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The story of how coffee came to India is interesting and refreshing. I am sure that you would never had imagined coffee to have origins that I am going to break to you. So, lets just get right into it.

How Coffee Came to India?

It was a seventeenth-century Muslim Sufi Saint, Baba Budan, who began the coffee saga in India by bringing just 7 seeds and replanting them. 

The saga of coffee began quite interestingly. It began with an act of defiance. Back in the seventeenth century, an Indian Sufi saint went to Mecca on pilgrimage. Coffee was already discovered in Ethiopia over a century ago and was treated as an Arab monopoly. The seeds were kept in the country and coffee was exported in roasted form. 

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The saint, however, managed to hem in with the checkers. With just seven coffee seeds strapped to his chest and hidden under his clothes, he made it to Mocha, Yemen. As he was a pilgrim to Mecca – the holiest site of Muslims, he was saved from an overt examination. So, he returned back home to India with a smiling face, having successfully smuggled the coffee seeds.

Looking back at it, it does seem to be fairly simple. But imagine the time and the travel. And the wit of the sufi who made a plan to smuggle the coffee seeds with a desire to end the Arab monopoly over it. So, once Baba Budan was back to home country of India, he planted the coffee seeds in Chikmagalur, back in 1670 A.D. 

The legend of Baba Budan is not very well known, yet he wasn’t the first person to bring coffee to India. The first accounts of its traces in the Malabar coast are credited to the Arab traders, as written in Hazel Colaco’s book ‘A Cache of Coffee‘. There’s also a quote by Edward Terry in the court of Jahangir (in 1616 A.D) which shows that it existed in Mughal India:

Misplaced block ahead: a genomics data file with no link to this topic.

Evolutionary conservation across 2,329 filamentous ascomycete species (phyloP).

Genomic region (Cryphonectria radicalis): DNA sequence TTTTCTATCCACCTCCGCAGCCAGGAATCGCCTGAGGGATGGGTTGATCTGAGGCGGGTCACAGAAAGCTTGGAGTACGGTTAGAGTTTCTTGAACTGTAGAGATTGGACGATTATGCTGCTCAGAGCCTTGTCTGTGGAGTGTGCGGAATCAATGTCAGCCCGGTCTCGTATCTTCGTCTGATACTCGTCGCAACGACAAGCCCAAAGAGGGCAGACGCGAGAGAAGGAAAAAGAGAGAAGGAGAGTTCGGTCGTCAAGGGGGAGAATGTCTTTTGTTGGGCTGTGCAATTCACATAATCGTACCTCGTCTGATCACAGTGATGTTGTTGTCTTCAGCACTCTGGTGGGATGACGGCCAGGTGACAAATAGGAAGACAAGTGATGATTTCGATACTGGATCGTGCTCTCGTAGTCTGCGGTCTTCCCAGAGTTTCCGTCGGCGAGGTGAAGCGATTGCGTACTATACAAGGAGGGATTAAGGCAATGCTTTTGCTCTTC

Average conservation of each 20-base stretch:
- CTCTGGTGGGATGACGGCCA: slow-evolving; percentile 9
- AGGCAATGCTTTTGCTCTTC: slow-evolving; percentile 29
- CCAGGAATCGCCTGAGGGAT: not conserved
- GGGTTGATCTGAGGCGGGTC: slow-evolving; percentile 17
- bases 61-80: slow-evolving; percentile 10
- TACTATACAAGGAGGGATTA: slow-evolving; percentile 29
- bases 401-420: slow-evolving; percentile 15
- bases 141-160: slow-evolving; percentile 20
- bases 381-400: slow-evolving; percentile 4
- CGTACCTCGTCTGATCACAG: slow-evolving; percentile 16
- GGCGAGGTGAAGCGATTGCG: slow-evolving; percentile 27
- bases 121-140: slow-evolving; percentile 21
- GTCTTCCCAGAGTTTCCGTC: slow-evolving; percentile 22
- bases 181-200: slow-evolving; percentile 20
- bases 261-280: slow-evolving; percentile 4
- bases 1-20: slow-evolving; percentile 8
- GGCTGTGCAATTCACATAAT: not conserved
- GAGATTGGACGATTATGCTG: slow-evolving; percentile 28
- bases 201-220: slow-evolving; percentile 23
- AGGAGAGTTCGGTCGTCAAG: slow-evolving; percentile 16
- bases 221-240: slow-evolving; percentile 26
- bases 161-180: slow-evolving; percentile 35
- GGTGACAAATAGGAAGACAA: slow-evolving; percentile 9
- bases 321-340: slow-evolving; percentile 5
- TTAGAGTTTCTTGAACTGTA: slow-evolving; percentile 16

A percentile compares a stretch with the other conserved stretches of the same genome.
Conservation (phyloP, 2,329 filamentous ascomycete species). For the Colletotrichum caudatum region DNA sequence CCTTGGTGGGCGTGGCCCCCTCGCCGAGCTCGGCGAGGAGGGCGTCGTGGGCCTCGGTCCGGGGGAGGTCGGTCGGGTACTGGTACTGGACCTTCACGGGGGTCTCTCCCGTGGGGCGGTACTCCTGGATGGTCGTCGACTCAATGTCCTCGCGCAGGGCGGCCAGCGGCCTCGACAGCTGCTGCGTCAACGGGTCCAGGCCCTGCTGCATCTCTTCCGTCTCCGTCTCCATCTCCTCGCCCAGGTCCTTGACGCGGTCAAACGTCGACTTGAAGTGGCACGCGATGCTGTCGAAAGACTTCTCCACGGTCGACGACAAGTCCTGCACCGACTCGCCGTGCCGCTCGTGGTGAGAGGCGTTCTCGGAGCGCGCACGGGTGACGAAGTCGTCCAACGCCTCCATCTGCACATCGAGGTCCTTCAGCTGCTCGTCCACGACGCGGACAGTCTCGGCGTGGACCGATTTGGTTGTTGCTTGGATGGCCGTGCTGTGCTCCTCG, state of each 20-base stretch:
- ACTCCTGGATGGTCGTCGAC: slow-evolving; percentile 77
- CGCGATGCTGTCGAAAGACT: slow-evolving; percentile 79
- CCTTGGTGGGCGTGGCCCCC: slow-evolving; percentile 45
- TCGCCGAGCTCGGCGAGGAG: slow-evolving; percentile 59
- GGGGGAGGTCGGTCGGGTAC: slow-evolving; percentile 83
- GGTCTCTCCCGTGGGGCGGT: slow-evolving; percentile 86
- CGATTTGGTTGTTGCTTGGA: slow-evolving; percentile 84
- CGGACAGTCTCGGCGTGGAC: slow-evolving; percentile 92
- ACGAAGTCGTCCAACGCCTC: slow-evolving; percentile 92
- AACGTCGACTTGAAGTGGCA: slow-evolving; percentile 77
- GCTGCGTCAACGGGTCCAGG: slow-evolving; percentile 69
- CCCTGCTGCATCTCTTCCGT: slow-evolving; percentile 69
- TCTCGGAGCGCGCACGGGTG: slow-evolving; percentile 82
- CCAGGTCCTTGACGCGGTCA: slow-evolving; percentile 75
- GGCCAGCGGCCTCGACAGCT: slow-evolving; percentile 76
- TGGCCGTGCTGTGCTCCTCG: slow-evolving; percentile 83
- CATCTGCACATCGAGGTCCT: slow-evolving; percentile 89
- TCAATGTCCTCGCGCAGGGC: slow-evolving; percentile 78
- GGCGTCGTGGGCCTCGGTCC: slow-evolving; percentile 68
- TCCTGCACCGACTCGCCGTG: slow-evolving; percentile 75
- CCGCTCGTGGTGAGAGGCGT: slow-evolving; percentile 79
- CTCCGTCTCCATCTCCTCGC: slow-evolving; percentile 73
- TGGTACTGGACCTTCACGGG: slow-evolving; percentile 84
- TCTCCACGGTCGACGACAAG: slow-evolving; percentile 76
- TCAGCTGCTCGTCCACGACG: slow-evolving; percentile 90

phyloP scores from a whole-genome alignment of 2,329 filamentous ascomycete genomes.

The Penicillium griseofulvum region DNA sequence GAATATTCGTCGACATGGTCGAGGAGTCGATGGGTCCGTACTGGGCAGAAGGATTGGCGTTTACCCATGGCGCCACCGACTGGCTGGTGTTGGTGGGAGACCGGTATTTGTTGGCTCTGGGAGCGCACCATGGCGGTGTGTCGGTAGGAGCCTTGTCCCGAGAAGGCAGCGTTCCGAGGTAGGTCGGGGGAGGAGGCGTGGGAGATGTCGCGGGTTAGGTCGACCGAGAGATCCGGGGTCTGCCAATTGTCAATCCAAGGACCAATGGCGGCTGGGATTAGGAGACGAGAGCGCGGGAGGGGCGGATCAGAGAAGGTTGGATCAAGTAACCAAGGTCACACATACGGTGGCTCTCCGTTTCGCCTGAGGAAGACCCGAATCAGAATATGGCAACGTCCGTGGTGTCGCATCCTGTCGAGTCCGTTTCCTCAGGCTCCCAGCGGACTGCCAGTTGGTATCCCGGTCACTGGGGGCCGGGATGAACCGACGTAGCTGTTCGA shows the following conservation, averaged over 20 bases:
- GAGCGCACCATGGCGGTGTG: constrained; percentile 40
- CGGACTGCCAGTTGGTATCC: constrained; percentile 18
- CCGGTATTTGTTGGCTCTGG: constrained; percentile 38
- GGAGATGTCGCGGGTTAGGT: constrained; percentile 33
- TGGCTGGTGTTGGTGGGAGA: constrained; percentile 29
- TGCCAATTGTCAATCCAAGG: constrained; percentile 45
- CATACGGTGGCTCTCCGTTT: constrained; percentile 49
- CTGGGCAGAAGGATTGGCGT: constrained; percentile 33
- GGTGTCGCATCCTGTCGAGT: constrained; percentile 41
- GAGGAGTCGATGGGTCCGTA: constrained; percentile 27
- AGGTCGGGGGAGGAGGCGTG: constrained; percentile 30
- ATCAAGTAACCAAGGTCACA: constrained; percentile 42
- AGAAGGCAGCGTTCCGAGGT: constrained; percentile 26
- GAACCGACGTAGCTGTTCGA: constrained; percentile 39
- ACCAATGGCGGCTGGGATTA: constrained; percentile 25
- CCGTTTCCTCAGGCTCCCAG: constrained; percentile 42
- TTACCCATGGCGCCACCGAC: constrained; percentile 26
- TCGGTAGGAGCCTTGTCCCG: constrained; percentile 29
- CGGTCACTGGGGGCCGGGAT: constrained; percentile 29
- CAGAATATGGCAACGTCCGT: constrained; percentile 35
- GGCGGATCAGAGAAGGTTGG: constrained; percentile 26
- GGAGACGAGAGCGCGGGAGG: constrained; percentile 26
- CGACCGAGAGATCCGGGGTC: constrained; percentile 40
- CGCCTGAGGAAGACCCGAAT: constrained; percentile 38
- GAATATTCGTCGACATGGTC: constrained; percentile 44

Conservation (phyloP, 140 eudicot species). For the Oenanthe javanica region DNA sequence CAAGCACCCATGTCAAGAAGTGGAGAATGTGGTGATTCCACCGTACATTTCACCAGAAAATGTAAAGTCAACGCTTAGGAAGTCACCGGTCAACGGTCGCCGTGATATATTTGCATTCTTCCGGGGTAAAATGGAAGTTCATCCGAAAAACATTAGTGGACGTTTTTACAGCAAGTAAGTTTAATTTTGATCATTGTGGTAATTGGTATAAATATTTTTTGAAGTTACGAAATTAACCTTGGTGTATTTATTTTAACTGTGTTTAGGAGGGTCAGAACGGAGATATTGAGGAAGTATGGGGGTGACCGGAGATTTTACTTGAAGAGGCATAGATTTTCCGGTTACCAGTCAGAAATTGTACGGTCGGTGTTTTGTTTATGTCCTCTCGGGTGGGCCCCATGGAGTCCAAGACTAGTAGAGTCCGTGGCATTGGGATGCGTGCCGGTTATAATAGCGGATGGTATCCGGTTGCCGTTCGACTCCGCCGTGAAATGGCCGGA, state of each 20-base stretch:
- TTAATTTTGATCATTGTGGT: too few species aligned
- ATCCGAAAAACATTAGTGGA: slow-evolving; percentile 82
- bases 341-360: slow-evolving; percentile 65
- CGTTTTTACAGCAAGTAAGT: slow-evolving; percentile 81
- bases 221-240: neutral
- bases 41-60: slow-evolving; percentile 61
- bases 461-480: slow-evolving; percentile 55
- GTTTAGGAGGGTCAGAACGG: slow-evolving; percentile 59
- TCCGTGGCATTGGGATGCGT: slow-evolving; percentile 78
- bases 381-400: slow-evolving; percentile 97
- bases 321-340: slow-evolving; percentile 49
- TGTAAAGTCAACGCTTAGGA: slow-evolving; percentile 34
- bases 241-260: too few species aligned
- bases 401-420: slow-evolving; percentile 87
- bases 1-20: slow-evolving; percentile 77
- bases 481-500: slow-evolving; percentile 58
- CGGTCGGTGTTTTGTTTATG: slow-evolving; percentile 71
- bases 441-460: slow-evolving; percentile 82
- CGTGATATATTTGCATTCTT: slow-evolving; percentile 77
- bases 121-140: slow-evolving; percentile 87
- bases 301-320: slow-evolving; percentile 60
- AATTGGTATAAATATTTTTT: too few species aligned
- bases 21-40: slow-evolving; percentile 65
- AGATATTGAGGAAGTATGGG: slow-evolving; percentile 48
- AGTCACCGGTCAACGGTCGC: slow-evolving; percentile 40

“Many of the people there (in Mughal India) who are strict in their religion drink no wine at all, but they use a liquor more wholesome and pleasant, they call it coffee… it is very good to help in digestion, to quicken spirits and to cleanse the blood.” 

Edward Terry to Jahangir

The coffee plants that grew from the 7 green coffee seeds of Baba Budan later were spread across Chandangiri Hills, and the entire region went on to be called Baba Budan Giri – Giri meaning a hill. The name was given in the honor of this man of grit and wit. Baba Budan’s courtyard in Chikmagalur is also famous as the birthplace & origin of coffee in India.

Folklore suggests that the seeds he had got were of the Arabica variety, which interestingly is the second highest planted coffee crop after Robusta.

Coffee beans from India
Coffee beans

During the colonial reign of India, coffee was given a lot of preference by the British traders. Some analysts believe that coffee was even more favorable to the British financially than Tea. Coffee had become a big commercial crop in the 19th Century India. In the 1940s, Mysore Coffee had a very establish image in the European Markets.

India today is the 6th largest producer of coffee in the world, and the interesting thing is that the crop doesn’t even have origins in the country. We can even say that the crop is very new in the Indian Markets.

Although Coffee today is grown in many regions of South India including Karnataka, Tamil Nadu and Kerala, coffee markets had seen a great dip during the WW2. The coffee board of India is considered to the savior of Indian coffee post 1947.

So, a small act of defiance gave India a way to produce 16 varieties of Coffee. Not just that, it gave the people a drink to savoir and and have a little ‘gup shup’ over.

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